A Green Lottery
The newest, and most exciting addition to the program, which was also voted for with the most dollars, goes big in order to achieve both of those measures of success: the Annual Carbon Reduction Incentive Lottery.
The way it works: once a year, at the company holiday party, all full time staff are eligible to participate in a drawing to win the lottery and apply the award toward a home or lifestyle carbon reduction effort.
Here's the “go big” part: the award that the winner receives is a lump sum of $3800 to use toward investment in a substantial carbon reduction project or purchase of their choosing from a list of options, including things like installing a PV array for their home, the purchase of an electric vehicle + Level-2 charger, an E-bike or regular bike, home weatherization, a cold-climate heat pump, rental or down payment assistance to move closer to the office or to more efficient housing, or a lump sum to renters for a green investment account – among others. (We recognize that people who rent their homes are at a disadvantage to directly improve the sustainability of their living conditions, therefore renters can take advantage of any combination of the incentive list, while homeowners are limited to selecting one incentive.)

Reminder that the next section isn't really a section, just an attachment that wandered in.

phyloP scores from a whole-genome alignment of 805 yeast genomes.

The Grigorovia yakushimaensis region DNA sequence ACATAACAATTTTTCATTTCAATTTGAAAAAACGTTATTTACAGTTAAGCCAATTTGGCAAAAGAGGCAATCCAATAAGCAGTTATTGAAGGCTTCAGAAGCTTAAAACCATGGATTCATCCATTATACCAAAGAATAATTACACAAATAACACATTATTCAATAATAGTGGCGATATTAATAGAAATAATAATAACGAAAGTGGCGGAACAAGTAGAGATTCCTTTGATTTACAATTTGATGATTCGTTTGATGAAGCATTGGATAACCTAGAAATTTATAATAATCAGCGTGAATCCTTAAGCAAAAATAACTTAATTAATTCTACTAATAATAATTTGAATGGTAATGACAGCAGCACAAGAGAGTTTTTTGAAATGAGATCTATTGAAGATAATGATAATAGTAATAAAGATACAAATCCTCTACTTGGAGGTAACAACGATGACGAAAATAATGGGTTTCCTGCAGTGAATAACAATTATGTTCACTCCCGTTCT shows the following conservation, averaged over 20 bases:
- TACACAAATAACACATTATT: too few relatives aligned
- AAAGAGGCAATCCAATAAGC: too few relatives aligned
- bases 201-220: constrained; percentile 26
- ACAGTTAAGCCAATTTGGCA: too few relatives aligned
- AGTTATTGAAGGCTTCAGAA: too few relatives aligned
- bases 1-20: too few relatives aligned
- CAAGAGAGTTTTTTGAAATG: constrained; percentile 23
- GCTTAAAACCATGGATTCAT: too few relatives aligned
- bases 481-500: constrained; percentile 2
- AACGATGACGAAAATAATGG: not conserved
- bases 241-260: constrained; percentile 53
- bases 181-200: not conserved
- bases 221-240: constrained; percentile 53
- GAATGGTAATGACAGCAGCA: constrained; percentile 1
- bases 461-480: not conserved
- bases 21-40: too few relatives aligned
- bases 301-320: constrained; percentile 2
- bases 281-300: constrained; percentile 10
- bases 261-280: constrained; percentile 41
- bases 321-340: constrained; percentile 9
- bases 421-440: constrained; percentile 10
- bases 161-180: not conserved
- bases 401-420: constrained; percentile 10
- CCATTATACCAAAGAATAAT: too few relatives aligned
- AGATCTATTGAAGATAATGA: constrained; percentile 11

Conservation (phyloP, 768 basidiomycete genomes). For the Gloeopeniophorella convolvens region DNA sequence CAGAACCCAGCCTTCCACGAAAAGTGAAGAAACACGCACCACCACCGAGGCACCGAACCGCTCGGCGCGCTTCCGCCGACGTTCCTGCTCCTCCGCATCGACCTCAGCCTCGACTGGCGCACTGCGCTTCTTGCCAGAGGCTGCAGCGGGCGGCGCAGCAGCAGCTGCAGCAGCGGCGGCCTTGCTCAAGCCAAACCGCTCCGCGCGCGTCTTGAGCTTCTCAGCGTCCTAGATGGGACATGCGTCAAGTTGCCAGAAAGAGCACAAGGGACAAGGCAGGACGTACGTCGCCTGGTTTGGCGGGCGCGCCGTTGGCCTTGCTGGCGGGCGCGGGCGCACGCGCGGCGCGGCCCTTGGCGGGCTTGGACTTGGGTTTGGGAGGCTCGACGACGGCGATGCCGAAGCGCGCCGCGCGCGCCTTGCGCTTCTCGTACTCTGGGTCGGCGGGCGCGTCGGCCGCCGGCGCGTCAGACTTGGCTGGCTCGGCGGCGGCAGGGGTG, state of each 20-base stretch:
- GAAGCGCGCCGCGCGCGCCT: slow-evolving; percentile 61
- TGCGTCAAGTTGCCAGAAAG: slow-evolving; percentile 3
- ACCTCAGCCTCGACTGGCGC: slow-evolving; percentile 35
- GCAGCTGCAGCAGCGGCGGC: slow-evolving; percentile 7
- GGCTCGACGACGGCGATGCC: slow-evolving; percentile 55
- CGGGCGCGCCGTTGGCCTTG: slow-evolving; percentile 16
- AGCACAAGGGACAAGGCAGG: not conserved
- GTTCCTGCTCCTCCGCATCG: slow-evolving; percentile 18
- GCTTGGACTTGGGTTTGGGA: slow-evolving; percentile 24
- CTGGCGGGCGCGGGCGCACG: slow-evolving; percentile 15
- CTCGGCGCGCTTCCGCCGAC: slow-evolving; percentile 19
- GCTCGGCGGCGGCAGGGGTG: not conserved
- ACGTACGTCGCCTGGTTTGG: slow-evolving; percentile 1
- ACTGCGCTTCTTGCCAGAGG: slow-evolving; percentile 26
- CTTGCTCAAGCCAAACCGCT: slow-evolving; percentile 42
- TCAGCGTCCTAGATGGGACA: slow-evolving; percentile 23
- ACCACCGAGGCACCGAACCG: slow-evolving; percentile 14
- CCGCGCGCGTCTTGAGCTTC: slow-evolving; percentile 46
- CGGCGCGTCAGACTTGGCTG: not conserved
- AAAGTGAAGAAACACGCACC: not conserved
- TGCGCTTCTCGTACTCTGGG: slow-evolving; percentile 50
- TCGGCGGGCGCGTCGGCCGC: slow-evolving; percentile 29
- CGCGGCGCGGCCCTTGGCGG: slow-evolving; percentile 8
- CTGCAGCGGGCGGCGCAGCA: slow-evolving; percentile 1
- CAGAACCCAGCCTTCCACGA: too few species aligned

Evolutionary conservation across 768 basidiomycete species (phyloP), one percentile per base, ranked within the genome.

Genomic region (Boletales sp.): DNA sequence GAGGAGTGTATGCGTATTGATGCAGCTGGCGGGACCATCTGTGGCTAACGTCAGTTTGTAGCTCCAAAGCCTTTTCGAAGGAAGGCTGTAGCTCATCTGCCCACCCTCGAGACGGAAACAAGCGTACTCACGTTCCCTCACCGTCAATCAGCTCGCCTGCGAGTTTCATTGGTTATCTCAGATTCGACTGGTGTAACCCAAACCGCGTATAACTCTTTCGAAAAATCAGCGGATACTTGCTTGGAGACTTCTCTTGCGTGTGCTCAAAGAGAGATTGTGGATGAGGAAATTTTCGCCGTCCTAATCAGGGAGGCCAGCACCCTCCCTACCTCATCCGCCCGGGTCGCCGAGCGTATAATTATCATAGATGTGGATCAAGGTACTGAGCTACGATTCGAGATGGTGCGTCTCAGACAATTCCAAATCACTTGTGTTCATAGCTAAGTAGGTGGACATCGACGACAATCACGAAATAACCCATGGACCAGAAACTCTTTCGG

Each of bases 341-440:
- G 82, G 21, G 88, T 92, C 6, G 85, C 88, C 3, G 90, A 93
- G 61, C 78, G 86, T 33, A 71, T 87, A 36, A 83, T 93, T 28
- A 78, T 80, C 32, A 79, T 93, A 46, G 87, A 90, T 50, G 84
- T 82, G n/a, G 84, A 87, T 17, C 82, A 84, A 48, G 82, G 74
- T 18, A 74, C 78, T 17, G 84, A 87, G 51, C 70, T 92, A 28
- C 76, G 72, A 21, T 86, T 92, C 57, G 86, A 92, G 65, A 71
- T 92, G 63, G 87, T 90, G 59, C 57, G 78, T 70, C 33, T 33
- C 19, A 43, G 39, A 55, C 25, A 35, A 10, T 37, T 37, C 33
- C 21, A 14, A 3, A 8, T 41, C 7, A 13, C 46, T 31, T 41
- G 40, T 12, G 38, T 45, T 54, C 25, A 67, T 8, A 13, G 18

We decided we didn’t care how or who reduces their carbon footprint – any reduction is meaningful. And we felt that the amount of the award was large enough to actually be an incentive rather than just a reward for doing the right thing anyway.
We kept the free bus passes because it really is simply the right thing to do, and we kept the rewards for cycling and walking in the program but recognized them for what they are – rewards. The other two changes we made were to add an incentive to purchase food via a Community Supported Agriculture (CSA) program, and we upped our carpooling incentive to encourage employees to carpool to work or to a jobsite. Lastly, we are still business members of CarShare Vermont, and use them frequently for work travel; they changed their program to provide free personal CSVT memberships to business members’ employees. All of the aspects of the rebooted program are based upon the ideas that were highly ranked with the dollars employees used to vote.
And the Winner Is…
Right before the Omicron wave began to hit Vermont in late December of 2021, we were lucky enough to gather for our annual holiday party (we and guests were all fully vaccinated and boosted, and we all took a home test hours before the gathering) and we had our first lottery pick for the coming year. Our EMV Project Manager Rachael Straub was the lucky winner! She’s currently planning on using the funds to purchase an EV that she and her family otherwise would have put off. It was a great, fun way to kick off the party as well as the rebooted Green Incentives Program.
What are you doing at your company to incentivize more Earth-friendly behavior or carbon reduction? We’d love to hear from you!